Dating back to antiquity, musicians and entertainers have taken to the streets seeking fame and fortune through song, dance and tricks. Today, buskers remain a common sight the world over, from magicians wooing street-corner crowds to the Naked Cowboy strumming his guitar in Times Square.
Eugene’s streets may be home to many a panhandler with a guitar, but three locals in particular are revealing a serious belief in their ability to entertain as mobile musicians.
His card reads “Stephen St. Claire, Accordionist and Balladeer.” You can find St. Claire on the produce side of Saturday Market, decked out in a three-piece suit, his hair slicked back and glasses perched on the tip of his nose. His song repertoire evokes the fantasy scene of a quaint European market, and you half expect to find a monkey dancing at his feet.
A musician by the age of seven, St. Claire, now 29, has been playing the accordion since 2005. He takes his accordionist persona seriously. “I wouldn’t play on the street if I thought I couldn’t entertain somebody,” he says. “If I had a bunch of songs that weren’t really put together on accordion, I wouldn’t feel right putting on a show and asking for money.”
Fellow troubadour Samuel ‘Beefcake’ Mitchell, 21, has also been playing since childhood. Catch him in the company of banjo player and guitarist Sarah Jean Olson as these musicians cruise through town in a red pickup affectionately known as Piano Truck.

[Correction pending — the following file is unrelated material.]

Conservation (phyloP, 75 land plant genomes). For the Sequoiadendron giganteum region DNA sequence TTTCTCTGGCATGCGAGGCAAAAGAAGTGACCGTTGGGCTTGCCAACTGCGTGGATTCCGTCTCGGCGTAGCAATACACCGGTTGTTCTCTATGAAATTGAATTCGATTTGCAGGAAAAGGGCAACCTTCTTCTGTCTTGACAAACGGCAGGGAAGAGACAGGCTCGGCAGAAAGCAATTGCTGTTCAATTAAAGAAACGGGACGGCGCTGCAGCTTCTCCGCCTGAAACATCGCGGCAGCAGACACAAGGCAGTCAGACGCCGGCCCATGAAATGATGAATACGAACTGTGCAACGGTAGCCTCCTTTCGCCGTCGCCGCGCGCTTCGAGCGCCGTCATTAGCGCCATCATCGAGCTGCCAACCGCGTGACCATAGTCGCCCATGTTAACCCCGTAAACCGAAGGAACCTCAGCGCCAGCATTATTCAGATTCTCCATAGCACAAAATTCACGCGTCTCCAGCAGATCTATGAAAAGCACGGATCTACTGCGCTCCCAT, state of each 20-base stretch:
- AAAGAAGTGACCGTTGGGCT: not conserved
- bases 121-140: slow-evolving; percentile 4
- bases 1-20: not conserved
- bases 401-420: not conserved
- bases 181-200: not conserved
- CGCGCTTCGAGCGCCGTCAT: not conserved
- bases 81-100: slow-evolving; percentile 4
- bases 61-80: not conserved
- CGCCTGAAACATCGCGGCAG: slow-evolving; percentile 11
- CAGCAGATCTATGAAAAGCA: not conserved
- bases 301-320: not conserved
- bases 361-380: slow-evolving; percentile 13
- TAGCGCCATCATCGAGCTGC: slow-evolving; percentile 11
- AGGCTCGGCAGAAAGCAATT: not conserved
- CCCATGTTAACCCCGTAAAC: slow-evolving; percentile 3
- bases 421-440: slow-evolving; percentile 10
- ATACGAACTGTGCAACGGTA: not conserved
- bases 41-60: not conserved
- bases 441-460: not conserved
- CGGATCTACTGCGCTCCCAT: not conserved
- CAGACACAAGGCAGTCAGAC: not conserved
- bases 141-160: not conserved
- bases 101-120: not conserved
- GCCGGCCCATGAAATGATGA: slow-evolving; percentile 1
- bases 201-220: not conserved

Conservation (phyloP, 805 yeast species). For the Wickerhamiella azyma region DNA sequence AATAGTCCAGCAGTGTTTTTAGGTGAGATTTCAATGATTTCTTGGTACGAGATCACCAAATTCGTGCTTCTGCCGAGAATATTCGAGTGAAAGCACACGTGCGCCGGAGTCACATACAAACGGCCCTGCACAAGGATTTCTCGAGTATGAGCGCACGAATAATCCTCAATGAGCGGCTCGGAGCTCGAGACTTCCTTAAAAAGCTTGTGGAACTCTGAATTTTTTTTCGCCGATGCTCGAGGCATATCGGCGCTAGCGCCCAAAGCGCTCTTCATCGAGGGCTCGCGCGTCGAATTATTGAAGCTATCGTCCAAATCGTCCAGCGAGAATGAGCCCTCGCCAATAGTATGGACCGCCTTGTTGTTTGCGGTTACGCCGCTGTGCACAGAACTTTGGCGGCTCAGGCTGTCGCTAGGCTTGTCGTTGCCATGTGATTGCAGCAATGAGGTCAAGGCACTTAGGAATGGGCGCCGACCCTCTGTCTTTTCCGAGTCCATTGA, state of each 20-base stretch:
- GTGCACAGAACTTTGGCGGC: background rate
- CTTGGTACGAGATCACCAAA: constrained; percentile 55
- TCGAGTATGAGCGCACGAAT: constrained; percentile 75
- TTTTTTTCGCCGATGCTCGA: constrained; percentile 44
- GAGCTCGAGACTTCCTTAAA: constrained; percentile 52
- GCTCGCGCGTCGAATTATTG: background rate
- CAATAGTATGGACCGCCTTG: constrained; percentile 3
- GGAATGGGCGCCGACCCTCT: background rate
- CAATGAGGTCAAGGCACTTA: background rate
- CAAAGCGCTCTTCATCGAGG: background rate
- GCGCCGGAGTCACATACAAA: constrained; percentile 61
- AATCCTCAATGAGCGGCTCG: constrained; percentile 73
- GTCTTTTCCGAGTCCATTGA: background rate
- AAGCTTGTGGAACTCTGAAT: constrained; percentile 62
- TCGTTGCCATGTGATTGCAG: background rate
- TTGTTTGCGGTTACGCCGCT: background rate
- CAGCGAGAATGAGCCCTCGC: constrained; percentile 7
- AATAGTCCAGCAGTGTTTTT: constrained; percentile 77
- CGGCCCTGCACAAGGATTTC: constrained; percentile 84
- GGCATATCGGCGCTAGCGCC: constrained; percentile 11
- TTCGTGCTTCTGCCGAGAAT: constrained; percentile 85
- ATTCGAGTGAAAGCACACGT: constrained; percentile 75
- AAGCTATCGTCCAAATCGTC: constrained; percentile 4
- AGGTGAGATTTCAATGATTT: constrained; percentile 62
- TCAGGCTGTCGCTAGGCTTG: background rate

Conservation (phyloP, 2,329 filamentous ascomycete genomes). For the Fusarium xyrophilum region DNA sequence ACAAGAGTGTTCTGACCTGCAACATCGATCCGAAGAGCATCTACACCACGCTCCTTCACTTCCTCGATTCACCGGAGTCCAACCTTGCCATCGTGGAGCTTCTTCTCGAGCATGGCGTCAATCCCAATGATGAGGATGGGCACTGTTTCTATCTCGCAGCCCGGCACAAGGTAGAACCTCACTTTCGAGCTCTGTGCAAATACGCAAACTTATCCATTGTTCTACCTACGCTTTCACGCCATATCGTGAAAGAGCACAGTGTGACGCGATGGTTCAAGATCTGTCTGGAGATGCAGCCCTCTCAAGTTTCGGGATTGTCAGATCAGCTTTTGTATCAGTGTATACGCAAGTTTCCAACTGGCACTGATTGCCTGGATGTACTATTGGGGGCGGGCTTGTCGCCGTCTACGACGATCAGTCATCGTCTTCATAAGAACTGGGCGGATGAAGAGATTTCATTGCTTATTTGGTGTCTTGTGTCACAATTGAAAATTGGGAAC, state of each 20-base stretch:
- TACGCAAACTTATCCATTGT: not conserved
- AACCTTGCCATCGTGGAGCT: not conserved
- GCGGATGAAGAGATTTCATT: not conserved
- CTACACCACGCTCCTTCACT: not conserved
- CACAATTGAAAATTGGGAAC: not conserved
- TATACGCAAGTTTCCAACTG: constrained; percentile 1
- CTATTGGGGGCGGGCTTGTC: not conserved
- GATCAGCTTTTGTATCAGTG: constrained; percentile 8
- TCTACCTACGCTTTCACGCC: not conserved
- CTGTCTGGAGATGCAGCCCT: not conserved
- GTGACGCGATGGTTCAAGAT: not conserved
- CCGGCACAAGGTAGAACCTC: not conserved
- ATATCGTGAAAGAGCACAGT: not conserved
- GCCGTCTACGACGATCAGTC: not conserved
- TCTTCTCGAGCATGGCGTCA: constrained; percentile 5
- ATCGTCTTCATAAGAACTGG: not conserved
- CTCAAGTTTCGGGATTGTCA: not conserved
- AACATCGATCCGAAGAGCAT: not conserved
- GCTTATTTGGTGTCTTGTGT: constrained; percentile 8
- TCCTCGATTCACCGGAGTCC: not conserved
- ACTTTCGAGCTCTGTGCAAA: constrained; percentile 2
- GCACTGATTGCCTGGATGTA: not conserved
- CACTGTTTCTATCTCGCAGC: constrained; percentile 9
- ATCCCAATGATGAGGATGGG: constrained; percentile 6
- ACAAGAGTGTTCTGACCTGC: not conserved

The piano — set up in the bed of the pickup and adorned with a stuffed, three-legged coyote named Family — is Mitchell’s stage, allowing him to draw in crowds with a blend of ragtime, jazz and dirty blues. He plays family friendly during the day, but come night he hauls out a bevy of clever originals with titles like “Road Kill Ballad,” and he refers to his piano as “delightfully out of tune.”
“It’s different than stage performance; it’s different than cinema,” Mitchell explains. “It’s a whole new thing. I’m a walk-by performer and I have to grab people’s attention as they are walking by. But I play to hundreds of people a day.”
Violinist Christopher Stark, 20, got his start at the age of six in the Suzuki Strings Program. He’s won concerto competitions, and he placed fourth in Oregon’s state competition. He is currently a music student at UO.
For Stark, busking is a chance to practice new pieces in a setting that differs from the concert hall. He performs on the produce side of the Saturday Market, where he says he’s noticed that people show more appreciation for classical pieces on the violin.
“For me, music has always been about emotional context — the reaction of the audience, making them enjoy it the same way I’m enjoying it, is one of the things I like the most,” Stark says.
Keep street performers on our streets: Fuel their passion by tossing a buck into the bucket the next time you find yourself strolling by.